TCU Daily Skiff Friday, March 05, 2004
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Aburto hopes to end career on top
A women’s tennis player took the road less traveled from Mexico to the professional ranks to Fort Worth.

By Sarah Greene

Many college athletes spend their collegiate careers preparing themselves for the pros, but senior tennis player Paty Aburto has already been there.

However, Aburto’s tennis career started by accident.

It wasn’t until she was eight years old and attending her older brother Santiago’s tennis tournaments that she finally started to play tennis.

While watching her brother play, Aburto would always be seen running around and playing on the court. And it wasn’t long until the women’s team took notice. Short a roster spot, they gave Aburto the opportunity, and she rewarded them by winning the tournament.

From there, the rest is history.

Introducing Aburto to tennis isn’t the only influence her brother has had in her life, though. In fact, she credits him as her most inspirational person.

“The way he sees life — it’s so relaxing,” Aburto said. “I would like to be more like him.”
In her four seasons at TCU, it’s safe to say the women’s tennis team is also happy she aspires to be so much like her brother.

“It’s getting to be fun,” head coach Dave Borelli said. “It’s a shame, I wish she had another year.”

Borelli can’t complain about losing the senior because those four years were a luxury for the Frogs, considering Aburto’s journey to play tennis at TCU was anything but planned.
In fact, it wasn’t until after finishing high school that Aburto decided to play professional tennis with the Mexican Tennis Federation. She traveled to Russia with the Mexican team to play in the Olympic Youth Games.

She then went on to play pro for a year, an experience that she said changed her life.

“In that year, I realized tennis was not everything,” Aburto said. “I needed something for after tennis.”

Her opportunity for more came at a tournament in Florida, when she realized what she wanted to do. After talking to the Ole Miss tennis coach, she decided she wanted to attend college in the United States.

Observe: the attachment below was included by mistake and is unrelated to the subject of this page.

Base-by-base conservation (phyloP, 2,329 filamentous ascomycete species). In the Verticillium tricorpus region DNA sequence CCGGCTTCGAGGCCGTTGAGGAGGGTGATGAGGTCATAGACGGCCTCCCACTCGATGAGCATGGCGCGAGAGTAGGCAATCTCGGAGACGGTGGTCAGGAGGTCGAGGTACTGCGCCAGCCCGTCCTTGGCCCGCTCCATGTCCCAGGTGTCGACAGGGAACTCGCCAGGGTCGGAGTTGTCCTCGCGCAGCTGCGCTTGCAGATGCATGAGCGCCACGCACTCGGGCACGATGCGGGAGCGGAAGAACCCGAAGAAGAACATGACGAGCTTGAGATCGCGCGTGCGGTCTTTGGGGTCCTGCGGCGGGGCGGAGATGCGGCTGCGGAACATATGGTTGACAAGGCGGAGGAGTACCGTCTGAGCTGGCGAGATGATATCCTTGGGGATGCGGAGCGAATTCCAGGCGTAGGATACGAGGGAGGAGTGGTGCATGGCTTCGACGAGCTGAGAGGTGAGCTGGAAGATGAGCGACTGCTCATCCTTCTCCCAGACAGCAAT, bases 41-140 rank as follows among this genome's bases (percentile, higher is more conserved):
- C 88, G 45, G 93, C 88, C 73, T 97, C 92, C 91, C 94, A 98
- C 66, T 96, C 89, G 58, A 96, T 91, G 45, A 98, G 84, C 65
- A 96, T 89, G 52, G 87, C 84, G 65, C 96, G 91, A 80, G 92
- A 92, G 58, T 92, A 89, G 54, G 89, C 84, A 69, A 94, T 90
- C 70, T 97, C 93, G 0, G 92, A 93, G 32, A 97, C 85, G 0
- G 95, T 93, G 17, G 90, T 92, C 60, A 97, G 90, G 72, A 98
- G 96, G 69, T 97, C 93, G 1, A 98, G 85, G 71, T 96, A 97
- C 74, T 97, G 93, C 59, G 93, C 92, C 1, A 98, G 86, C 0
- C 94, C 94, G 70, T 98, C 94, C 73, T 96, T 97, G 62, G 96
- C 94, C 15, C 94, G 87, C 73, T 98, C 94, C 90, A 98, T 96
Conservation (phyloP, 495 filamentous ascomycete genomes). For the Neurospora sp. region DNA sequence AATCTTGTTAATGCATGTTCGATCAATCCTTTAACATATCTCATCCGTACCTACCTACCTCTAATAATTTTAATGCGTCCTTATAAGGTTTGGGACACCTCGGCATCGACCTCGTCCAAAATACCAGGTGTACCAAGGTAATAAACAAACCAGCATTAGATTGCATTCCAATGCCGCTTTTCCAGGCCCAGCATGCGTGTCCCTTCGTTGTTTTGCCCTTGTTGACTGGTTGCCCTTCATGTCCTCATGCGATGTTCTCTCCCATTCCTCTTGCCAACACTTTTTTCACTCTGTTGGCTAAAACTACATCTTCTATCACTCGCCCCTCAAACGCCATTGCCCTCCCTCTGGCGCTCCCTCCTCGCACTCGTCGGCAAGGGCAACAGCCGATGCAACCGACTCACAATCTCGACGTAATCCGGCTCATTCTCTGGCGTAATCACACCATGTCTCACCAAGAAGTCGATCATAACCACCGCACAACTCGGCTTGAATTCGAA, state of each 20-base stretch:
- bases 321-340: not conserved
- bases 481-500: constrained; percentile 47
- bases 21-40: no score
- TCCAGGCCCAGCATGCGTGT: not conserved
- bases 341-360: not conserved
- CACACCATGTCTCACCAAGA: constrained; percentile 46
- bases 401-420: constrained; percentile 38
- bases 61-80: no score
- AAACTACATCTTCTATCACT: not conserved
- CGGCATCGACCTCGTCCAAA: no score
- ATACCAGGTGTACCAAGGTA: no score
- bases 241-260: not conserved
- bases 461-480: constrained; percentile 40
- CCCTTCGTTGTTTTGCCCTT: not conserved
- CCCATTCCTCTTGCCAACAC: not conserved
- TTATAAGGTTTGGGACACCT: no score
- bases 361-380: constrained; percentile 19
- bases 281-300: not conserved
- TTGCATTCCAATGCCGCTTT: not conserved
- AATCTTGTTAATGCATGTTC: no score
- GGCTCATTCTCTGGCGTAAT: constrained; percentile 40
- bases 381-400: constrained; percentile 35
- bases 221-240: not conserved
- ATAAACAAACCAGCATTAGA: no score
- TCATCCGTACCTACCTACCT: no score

And in the fall of 2000, Aburto enrolled at TCU.

In the beginning

Growing up, her family took tennis very seriously. As a result, Aburto remembers traveling with her mother to tournaments every weekend, because high schools in Mexico didn’t have competitive sports teams. While traveling to these tournaments, Aburto formed rivalries with the players from other cities that she faced each weekend.
Those tournaments were a great experience for Aburto, despite them keeping her from spending time with her family.

“Every tournament I won against those girls are my favorites,” she said.

She played tournaments as a youth in the United States, Brazil and throughout Mexico.
Karla Mancinas, one of those rivals from Mexico, currently shares the court and the claim to the No. 2 TCU women’s doubles title with Aburto.

Mancinas, an international finance major, has known Aburto for 10 years. They were partners in the 1998 Mexican National Championship.

“She’s a great doubles player, always cheering me up,” Mancinas said.
In fact, Aburto is the reason Mancinas came to TCU.

“She called me up and was like, ‘I love this school, you should come’,” Mancinas said.